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Stopping bullying: Listen, focus and work with your kids
It’s inspiring to see how local youth, like the Opstad students described on page 2, are taking a stand against bullying, and more importantly, showing others how to react and stop it.
Parents, other children and local educators should take note of what these kids are doing. At the same time, we should all educate ourselves about how to stop bullying before it gets serious.
According to StopBullying.gov, a special website hosted by the U.S. Department of Education, it’s important to never tell a child to ignore the bullying. Do not blame the child for being bullied. Even if he or she may have provoked it, no one deserves to be bullied.
Other tips for stopping bullies include:
• Listen and focus on the child. Learn what’s been going on and show you want to help.
• Know that kids who are bullied may struggle with talking about it. Consider referring them to a school counselor, psychologist, or other mental health service.
• Give advice about what to do. This may involve role-playing and thinking through how the child might react if the bullying occurs again.
• Ask the child being bullied what can be done to make him or her feel safe. Changes to a child’s routine should be minimal.
For example, consider rearranging classroom or bus seating plans for everyone. If bigger moves are necessary, such as switching classrooms or bus routes, the child who is bullied should not be forced to change.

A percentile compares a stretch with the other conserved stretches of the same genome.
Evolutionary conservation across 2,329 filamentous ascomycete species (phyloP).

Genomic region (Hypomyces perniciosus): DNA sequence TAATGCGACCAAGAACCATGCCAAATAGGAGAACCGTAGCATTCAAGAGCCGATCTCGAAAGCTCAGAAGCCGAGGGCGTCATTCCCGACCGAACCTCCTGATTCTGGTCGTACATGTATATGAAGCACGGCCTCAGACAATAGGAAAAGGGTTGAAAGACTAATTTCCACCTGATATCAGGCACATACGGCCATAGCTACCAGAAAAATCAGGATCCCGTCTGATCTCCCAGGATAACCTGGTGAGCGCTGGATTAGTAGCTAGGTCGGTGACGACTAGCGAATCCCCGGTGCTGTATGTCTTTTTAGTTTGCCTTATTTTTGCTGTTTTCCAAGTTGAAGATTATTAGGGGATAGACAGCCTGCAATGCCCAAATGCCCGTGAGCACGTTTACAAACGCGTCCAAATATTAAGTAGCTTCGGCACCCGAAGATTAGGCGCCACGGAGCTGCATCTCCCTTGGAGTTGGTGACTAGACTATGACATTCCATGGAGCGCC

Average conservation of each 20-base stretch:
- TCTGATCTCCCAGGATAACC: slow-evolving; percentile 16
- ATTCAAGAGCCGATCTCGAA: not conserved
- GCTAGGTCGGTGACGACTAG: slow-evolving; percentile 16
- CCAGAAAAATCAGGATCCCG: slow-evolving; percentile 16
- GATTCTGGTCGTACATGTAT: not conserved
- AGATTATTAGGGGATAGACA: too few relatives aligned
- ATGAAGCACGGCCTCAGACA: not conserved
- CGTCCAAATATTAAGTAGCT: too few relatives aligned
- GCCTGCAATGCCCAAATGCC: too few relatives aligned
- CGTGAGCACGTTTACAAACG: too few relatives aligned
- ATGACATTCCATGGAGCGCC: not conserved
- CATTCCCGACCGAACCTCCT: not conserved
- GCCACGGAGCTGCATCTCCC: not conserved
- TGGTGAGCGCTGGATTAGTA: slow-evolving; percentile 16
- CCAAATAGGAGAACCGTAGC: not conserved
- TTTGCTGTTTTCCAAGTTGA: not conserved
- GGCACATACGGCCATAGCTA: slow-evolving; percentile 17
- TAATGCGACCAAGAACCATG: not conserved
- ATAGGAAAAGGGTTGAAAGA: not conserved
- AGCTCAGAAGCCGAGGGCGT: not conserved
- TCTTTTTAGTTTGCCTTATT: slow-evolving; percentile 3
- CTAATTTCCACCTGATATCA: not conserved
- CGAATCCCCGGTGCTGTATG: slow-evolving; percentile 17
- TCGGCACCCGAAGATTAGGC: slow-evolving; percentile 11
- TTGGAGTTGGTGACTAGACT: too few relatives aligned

• Develop a game plan, and maintain open communication between schools, organizations, and parents. Discuss the steps that are taken and the limitations around what can be done based on policies and laws. Remember, the law does not allow school personnel to discuss discipline, consequences, or services given to other children.
• Do not tell the child to physically fight back against the kid who is bullying. It could get the child hurt, suspended or expelled.
• Parents should resist the urge to contact the other parents involved. It may make matters worse. School or other officials can act as mediators between parents.
• Be persistent. Bullying may not end overnight. Commit to making it stop and consistently support the bullied child.
Most kids have probably experienced the misery and frustration of bullying on the playground, field or sidewalk, or inside or outside of school. But if we all do our part to be sensitive, open to working together and treating others the same way we’d like to be treated, we can put an end to this particular kind of growing pain.
• Snoqualmie Valley School District has its definitions, policies and other useful information on bullying available online at http://www.svsd410.org/ under “Parents and Community.”